The poet does not create beauty,
as in “bring into existence.”
the poet to Itself.
The poet is simply privileged
to partake of It –
to participate with It
in the illumination of some Truth:
that Beauty exists on It’s own.
Collette Kristevski, 3/30/2019
I was inspired to write this poem while thinking about beauty and it’s significance. As someone who writes poetry and does some drawing and painting, I would like to think that I’m the type of person who is able to see beauty in seemingly mundane, everyday things – even things that are obviously imperfect. However, I am also a tidy, clean and perfectionistic person, and often want to “perfect” what does not live up to my ideal. But when I am able to reframe imperfections in my environment as having meaning and beauty somehow, it becomes less burdensome on me, and lessens my intense need to tidy up or perfect things. On further examination though, I’ve come to recognize that beauty is not necessarily created, but that it exists on it’s own, apart from any creating or perfecting on my part. I just don’t always have the eyes to see it. The Greek adjective “kalos” is an interesting word because it can be rendered as “beautiful” or as “good.” In the Orthodox Christian faith, which I am a part of, we elevate beauty sort of as an all-encompassing term to refer to not just what is beautiful, but also what is True and Good. It refers, ultimately, to God Himself and to His will or purpose for His creation. In fact, the most primary text about Orthodox spirituality is called the Philokalia, which means “love of beauty.” And so I was pondering what it means to create art since art is often referenced as a means by which we create beauty. Perhaps art, in the most genuine sense of the word, is not art because someone made something beautiful, but because through the “creating” of the art, the artist was actually participating with the beauty that was already present. They simply illuminated it, or made it more obviously available, for all to see. Now, I definitely don’t claim to create art in this genuine sense. But it is a worthy standard to aspire to. If I can make art that gives a sense of enormity and infinity, of what is God and True and Beautiful – only then can I claim to be an artist or poet.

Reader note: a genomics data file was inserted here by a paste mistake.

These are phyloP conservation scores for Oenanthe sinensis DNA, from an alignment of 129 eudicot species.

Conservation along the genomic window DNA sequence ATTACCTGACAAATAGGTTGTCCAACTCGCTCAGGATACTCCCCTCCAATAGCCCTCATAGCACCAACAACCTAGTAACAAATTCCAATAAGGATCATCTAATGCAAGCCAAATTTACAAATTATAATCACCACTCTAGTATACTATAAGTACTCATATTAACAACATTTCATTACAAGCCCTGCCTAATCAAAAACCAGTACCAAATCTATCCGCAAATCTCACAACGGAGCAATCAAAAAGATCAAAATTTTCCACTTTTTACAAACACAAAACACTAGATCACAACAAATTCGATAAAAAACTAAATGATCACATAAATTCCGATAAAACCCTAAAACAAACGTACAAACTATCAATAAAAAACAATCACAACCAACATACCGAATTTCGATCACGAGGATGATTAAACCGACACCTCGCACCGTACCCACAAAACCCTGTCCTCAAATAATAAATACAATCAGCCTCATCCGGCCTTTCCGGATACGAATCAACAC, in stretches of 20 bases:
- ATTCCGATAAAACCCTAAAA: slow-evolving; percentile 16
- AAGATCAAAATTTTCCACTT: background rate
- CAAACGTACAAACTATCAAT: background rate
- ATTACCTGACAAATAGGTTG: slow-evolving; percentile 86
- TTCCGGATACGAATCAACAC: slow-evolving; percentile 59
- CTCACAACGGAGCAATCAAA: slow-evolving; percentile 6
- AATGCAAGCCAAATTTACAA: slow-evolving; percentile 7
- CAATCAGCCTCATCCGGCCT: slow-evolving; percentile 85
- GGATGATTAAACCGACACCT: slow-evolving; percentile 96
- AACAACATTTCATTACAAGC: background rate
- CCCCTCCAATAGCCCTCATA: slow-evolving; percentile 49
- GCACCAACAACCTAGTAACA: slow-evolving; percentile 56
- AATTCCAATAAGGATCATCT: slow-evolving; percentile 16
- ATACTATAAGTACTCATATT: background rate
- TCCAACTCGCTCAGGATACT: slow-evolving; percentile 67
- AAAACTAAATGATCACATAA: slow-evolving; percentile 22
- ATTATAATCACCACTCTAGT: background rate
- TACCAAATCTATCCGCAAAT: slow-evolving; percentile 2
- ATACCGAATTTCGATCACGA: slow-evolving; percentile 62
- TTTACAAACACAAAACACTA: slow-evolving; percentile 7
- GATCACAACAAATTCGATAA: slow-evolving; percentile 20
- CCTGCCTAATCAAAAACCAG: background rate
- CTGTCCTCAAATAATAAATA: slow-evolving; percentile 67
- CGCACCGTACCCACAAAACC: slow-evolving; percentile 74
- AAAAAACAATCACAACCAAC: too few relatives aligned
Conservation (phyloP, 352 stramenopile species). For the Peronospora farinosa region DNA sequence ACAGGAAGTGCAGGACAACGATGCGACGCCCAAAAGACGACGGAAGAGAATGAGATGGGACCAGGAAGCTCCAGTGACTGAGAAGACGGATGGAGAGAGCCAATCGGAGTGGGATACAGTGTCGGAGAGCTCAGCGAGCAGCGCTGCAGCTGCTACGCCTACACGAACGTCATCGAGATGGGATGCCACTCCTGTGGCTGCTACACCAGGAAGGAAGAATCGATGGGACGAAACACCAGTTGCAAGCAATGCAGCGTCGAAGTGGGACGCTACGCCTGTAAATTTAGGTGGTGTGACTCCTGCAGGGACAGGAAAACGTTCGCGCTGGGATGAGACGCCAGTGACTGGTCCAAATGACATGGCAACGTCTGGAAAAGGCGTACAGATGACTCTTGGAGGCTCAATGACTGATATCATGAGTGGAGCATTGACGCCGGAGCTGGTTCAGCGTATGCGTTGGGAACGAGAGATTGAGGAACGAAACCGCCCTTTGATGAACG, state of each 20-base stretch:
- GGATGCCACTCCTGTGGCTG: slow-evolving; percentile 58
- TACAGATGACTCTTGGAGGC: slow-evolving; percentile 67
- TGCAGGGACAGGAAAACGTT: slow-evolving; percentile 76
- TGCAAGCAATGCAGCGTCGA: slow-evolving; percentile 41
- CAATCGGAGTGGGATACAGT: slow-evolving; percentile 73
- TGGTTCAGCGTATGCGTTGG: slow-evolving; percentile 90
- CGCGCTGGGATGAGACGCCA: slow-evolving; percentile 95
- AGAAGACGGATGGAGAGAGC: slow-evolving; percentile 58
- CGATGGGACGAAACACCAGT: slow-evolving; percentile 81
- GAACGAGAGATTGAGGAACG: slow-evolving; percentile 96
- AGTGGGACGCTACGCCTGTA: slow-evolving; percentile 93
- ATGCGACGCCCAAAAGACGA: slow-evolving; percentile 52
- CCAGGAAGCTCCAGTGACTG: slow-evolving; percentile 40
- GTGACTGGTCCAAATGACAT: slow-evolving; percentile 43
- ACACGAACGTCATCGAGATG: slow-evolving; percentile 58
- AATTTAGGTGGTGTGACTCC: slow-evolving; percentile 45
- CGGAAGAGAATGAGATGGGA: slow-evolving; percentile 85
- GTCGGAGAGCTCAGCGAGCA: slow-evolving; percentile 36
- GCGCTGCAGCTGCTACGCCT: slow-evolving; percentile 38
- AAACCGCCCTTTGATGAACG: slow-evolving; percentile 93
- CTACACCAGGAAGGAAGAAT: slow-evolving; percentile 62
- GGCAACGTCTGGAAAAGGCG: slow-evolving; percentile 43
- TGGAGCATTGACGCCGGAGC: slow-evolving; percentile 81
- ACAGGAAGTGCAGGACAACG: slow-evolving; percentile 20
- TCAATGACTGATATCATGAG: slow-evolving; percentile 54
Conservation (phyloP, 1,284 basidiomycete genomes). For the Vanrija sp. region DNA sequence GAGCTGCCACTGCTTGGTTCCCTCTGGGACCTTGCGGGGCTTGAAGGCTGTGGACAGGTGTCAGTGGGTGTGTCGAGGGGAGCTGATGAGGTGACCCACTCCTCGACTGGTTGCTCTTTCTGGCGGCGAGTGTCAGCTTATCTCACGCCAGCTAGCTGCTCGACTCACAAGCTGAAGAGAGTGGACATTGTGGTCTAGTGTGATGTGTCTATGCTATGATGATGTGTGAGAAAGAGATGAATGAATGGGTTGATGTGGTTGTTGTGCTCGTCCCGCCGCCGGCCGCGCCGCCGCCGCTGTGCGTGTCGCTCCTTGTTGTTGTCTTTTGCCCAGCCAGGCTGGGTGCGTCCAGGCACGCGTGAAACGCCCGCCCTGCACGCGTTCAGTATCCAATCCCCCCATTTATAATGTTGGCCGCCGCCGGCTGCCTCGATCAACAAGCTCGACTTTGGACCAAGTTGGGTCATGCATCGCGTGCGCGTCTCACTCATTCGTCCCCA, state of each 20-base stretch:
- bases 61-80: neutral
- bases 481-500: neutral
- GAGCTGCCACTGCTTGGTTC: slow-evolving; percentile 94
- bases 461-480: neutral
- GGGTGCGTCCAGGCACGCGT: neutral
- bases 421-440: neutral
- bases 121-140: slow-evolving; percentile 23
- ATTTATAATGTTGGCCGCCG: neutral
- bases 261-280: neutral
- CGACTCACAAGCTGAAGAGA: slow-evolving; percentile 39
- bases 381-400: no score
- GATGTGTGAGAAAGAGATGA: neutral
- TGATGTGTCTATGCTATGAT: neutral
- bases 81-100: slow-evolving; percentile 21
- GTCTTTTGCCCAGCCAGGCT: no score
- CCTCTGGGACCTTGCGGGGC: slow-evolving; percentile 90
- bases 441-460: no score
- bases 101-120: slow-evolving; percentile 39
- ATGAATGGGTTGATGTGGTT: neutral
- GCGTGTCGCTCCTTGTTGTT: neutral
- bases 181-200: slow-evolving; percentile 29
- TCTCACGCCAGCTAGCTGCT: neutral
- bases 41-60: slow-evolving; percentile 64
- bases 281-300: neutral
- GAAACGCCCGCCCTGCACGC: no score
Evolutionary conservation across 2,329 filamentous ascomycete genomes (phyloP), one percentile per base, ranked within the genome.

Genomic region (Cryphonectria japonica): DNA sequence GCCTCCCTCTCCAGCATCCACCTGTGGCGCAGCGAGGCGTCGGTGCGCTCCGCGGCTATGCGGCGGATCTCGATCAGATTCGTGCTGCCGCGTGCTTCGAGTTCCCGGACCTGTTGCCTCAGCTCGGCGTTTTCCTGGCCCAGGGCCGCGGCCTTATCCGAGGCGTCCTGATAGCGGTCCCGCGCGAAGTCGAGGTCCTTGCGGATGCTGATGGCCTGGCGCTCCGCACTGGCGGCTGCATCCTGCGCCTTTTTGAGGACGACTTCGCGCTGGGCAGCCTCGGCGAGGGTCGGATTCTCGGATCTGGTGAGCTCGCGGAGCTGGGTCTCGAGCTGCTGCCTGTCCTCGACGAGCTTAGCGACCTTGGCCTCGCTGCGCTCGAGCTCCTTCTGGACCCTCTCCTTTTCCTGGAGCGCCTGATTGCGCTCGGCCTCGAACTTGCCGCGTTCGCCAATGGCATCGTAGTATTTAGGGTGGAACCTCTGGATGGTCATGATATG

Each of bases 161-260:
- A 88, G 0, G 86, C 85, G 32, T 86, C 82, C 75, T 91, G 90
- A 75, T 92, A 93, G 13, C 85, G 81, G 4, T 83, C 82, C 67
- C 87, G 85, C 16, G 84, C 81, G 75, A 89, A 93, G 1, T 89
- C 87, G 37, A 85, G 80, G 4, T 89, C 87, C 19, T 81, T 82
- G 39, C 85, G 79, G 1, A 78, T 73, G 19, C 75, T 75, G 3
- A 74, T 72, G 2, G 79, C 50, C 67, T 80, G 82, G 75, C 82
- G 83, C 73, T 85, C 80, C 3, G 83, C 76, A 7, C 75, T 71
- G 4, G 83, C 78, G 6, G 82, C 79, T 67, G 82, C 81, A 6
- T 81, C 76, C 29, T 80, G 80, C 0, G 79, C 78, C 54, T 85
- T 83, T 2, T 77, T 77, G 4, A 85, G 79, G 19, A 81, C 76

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An interesting post, which reminded me of certain Platonic ideas.
That makes sense considering that Platonism was the dominant intellectual philosophical worldview at the time that the ancient church father’s were writing their epistles and theology. They used platonic concepts sometimes as a way to explicate doctrine to a society that was immersed in that worldview. Sort of like how many Western Christian philosophers use analytic philosophy or continental philosophy or phenomenology these days. Thanks for reading and for your thoughtful comment.
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Thank you, Collette.
Though I wonder if ascending toward perfect forms of the good or beauty (agathon / kalon ) perhaps was easier to believe in such a beautiful place as ancient Greece?
I’m sure you’re probably right. Beauty seems to beget more beauty. That’s probably one of the reasons why the most well-known monastery in the world recides there at Mount Athos. It’s a good environment for spiritual ascent.
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